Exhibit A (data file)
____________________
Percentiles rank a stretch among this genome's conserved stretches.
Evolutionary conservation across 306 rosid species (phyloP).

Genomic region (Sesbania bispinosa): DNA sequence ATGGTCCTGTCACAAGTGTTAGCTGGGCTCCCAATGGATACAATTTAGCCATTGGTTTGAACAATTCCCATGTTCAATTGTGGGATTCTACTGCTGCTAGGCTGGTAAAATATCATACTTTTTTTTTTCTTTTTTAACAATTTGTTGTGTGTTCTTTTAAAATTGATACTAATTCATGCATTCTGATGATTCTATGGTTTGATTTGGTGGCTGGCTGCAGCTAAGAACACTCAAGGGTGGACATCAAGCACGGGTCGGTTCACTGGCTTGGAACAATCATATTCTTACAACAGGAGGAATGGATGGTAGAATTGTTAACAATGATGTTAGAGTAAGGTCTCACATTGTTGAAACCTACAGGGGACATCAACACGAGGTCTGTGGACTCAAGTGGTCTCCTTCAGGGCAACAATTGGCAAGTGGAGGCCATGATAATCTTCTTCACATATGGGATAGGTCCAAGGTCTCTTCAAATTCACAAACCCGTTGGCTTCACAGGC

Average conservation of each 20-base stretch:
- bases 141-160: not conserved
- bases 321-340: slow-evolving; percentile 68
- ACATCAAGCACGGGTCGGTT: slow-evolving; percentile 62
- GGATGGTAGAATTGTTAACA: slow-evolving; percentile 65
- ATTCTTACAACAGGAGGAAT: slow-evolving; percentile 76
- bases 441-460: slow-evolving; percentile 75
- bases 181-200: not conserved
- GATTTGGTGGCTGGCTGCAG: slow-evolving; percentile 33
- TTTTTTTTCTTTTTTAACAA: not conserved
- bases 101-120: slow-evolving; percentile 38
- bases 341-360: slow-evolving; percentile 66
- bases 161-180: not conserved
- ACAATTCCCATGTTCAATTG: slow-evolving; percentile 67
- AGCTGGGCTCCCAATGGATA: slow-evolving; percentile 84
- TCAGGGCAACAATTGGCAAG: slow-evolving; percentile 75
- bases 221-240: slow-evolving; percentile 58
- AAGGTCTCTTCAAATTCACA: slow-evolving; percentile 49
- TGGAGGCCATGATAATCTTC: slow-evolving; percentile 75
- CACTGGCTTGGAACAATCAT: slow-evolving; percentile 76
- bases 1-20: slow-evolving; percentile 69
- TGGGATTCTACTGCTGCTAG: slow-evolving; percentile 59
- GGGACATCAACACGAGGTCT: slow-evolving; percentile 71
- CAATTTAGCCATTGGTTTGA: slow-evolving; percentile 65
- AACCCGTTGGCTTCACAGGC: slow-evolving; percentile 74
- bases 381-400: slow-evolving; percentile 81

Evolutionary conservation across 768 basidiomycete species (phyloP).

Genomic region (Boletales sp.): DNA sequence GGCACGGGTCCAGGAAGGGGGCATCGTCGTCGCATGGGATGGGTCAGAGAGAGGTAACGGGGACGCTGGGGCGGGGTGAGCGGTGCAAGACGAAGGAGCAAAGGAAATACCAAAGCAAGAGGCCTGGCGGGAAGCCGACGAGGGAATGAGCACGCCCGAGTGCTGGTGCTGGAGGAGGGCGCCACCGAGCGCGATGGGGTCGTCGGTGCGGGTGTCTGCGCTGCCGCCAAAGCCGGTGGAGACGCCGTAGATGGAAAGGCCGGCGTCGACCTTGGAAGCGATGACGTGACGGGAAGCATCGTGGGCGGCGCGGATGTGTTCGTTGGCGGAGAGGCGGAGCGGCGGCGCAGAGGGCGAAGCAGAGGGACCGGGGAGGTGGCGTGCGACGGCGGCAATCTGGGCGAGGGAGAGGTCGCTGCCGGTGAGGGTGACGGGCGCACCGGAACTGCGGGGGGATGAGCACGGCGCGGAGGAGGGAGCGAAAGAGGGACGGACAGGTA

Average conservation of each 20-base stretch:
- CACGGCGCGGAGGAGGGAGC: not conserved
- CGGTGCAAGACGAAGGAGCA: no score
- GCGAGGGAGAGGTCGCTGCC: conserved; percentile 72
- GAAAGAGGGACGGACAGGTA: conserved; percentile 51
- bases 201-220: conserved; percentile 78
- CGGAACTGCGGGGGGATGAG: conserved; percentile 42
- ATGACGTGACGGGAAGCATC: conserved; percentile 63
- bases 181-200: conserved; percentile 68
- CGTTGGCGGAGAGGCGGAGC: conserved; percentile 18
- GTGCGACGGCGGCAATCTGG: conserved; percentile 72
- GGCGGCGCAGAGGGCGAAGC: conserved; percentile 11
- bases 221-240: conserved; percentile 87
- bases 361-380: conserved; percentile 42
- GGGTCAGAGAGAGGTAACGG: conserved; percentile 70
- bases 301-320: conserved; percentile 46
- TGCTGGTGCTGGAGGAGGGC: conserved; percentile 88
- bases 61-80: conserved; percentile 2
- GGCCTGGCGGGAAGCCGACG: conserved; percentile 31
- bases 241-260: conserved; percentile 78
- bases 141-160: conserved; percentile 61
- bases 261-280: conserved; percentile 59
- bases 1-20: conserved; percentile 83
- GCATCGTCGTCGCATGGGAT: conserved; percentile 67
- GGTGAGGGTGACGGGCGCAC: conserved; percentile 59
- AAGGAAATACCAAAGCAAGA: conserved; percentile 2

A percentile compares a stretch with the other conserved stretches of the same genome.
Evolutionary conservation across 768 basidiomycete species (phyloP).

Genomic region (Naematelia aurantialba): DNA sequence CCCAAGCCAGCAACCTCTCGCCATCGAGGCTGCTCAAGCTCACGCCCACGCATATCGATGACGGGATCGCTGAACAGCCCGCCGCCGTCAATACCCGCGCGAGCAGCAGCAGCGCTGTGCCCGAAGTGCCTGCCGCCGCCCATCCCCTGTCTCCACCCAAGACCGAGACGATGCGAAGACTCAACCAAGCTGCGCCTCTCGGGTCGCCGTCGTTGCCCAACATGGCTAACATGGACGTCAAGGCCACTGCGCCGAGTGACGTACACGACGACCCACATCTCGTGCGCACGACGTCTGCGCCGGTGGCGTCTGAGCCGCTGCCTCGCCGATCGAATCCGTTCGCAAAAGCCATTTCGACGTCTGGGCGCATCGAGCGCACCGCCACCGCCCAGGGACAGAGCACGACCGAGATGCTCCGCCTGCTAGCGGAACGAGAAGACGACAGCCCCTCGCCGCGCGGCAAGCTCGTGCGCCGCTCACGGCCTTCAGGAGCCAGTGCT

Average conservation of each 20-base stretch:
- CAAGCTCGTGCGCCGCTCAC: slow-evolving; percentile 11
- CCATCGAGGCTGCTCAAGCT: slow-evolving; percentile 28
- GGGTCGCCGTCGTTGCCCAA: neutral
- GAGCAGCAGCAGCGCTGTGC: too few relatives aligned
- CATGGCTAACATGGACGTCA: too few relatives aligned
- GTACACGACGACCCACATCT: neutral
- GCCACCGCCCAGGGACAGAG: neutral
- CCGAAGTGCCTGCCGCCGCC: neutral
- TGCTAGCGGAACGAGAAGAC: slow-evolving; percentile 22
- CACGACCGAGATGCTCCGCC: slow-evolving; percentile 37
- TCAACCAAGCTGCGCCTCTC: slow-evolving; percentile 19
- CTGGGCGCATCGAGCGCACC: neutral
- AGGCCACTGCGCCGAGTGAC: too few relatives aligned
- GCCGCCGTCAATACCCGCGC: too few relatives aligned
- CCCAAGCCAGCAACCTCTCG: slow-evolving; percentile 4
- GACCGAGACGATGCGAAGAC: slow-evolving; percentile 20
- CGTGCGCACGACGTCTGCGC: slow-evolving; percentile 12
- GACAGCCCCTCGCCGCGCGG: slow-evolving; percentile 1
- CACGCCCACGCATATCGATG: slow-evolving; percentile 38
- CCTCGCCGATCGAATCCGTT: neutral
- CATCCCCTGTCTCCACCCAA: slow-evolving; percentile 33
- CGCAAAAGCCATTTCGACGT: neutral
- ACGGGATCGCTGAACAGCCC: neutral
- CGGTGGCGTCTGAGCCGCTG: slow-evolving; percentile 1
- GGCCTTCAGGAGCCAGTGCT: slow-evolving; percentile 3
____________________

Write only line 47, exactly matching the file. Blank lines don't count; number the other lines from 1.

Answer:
- bases 301-320: conserved; percentile 46